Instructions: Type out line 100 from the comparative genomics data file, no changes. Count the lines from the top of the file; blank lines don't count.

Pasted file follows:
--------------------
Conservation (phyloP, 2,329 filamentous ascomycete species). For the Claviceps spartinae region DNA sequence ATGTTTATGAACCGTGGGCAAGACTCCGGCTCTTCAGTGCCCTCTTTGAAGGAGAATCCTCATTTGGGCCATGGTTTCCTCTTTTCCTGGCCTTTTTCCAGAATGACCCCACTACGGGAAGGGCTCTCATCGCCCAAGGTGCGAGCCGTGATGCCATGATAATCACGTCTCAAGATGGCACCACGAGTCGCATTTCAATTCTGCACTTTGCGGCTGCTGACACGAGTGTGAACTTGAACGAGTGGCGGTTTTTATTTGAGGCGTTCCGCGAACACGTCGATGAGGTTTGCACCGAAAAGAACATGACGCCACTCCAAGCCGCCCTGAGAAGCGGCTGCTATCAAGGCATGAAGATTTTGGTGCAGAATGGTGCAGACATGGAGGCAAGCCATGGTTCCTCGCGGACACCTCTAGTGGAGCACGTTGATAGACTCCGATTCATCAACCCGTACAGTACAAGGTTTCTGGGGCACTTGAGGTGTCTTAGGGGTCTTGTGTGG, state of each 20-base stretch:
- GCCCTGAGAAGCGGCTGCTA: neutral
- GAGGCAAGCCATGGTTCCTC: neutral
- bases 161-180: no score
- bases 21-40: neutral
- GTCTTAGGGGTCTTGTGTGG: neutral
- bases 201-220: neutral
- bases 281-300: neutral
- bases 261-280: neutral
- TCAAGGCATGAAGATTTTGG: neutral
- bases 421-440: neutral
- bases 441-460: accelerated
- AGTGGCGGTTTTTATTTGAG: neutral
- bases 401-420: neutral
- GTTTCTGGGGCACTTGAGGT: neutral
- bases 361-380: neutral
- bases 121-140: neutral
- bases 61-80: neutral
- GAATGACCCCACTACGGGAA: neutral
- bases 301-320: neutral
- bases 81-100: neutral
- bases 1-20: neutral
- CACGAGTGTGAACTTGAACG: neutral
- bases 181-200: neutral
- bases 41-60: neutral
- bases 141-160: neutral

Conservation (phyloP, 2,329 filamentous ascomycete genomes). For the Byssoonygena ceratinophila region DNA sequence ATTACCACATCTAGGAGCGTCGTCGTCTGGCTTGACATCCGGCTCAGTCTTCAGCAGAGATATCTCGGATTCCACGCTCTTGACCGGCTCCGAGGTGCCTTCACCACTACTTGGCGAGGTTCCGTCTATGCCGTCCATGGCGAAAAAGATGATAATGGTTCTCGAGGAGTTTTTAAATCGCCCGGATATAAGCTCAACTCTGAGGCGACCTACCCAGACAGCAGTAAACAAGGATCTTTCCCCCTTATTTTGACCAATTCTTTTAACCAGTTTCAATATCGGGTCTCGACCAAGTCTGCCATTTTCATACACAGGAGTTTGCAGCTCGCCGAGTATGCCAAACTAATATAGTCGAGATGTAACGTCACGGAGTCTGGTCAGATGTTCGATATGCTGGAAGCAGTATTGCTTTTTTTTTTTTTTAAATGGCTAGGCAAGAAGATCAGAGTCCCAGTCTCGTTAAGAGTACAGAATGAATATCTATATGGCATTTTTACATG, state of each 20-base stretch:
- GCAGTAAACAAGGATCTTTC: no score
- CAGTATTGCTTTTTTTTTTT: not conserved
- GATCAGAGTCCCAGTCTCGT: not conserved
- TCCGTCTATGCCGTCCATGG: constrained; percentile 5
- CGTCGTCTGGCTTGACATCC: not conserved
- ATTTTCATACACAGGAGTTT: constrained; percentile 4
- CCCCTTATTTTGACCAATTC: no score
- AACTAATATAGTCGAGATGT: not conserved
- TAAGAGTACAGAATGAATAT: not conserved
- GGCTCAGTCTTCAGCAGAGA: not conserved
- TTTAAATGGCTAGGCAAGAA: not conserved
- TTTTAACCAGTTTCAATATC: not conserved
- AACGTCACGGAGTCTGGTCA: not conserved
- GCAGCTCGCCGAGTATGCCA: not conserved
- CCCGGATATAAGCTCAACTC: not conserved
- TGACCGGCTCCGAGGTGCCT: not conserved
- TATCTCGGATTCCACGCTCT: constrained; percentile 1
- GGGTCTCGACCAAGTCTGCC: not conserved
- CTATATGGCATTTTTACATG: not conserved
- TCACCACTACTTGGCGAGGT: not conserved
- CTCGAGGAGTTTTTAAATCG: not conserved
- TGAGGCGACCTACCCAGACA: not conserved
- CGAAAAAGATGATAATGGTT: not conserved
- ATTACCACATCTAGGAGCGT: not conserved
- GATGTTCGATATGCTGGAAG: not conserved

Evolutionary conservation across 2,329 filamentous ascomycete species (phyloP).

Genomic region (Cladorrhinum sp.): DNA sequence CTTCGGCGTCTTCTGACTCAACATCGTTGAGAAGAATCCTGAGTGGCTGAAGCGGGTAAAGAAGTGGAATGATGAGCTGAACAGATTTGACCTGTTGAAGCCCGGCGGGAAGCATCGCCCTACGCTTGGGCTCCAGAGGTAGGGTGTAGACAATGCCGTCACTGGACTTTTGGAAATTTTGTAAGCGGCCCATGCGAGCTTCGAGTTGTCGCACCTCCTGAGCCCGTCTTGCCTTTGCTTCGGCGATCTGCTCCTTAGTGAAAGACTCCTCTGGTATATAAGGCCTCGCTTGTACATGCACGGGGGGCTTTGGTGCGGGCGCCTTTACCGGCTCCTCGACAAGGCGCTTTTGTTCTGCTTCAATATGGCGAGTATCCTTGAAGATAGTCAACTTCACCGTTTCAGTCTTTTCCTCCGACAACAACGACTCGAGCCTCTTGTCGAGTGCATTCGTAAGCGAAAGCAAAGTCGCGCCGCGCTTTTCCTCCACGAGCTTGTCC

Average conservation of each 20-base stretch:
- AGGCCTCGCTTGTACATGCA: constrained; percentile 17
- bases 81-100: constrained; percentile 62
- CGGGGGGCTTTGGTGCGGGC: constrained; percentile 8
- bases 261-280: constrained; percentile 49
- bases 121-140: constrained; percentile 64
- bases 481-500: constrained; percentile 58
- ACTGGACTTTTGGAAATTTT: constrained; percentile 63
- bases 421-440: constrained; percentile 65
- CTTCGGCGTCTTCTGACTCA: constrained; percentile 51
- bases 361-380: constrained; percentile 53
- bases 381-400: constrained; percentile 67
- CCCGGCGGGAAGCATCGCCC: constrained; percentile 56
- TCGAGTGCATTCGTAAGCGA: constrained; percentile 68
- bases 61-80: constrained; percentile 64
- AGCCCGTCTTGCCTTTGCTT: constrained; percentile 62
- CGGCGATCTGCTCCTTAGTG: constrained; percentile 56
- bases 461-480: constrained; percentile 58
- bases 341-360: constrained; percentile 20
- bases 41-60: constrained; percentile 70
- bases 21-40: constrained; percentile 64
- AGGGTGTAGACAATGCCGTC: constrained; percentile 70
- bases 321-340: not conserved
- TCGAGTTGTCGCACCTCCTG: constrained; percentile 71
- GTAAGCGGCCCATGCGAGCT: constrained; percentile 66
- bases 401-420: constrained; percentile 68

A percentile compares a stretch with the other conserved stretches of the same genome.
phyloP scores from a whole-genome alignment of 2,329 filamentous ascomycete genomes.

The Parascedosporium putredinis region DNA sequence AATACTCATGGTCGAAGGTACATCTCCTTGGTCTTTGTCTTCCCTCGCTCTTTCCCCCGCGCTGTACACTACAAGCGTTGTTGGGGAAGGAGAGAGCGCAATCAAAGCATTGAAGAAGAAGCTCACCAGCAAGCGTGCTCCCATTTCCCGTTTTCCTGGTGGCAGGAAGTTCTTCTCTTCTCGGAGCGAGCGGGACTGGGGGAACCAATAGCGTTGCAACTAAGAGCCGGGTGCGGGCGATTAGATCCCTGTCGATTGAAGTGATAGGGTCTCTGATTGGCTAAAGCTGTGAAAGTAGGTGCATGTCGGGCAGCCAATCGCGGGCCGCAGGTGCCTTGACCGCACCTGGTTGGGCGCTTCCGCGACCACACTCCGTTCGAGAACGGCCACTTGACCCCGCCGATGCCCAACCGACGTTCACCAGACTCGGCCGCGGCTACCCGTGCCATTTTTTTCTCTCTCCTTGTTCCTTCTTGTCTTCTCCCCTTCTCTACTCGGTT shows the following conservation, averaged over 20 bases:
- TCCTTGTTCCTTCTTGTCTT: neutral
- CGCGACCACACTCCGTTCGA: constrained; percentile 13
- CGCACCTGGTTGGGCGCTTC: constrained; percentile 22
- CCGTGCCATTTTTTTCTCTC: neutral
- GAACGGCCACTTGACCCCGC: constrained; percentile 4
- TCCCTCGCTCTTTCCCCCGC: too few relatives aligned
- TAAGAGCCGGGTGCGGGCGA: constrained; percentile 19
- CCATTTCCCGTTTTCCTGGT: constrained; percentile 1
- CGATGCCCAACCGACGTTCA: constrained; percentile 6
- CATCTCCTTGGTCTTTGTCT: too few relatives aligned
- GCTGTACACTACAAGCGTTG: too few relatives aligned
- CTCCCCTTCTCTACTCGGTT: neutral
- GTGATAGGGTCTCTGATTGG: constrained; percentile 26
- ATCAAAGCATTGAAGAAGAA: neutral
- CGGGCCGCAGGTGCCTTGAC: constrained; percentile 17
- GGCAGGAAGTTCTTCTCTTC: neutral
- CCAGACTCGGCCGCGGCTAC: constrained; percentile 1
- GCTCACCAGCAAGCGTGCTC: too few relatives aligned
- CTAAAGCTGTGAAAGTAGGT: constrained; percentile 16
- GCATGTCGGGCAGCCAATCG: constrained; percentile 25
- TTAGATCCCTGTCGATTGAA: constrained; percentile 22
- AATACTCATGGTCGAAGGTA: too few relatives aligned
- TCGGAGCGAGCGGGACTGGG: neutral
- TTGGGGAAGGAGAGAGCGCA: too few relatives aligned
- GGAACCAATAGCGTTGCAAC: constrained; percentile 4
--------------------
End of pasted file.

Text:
- CCAGACTCGGCCGCGGCTAC: constrained; percentile 1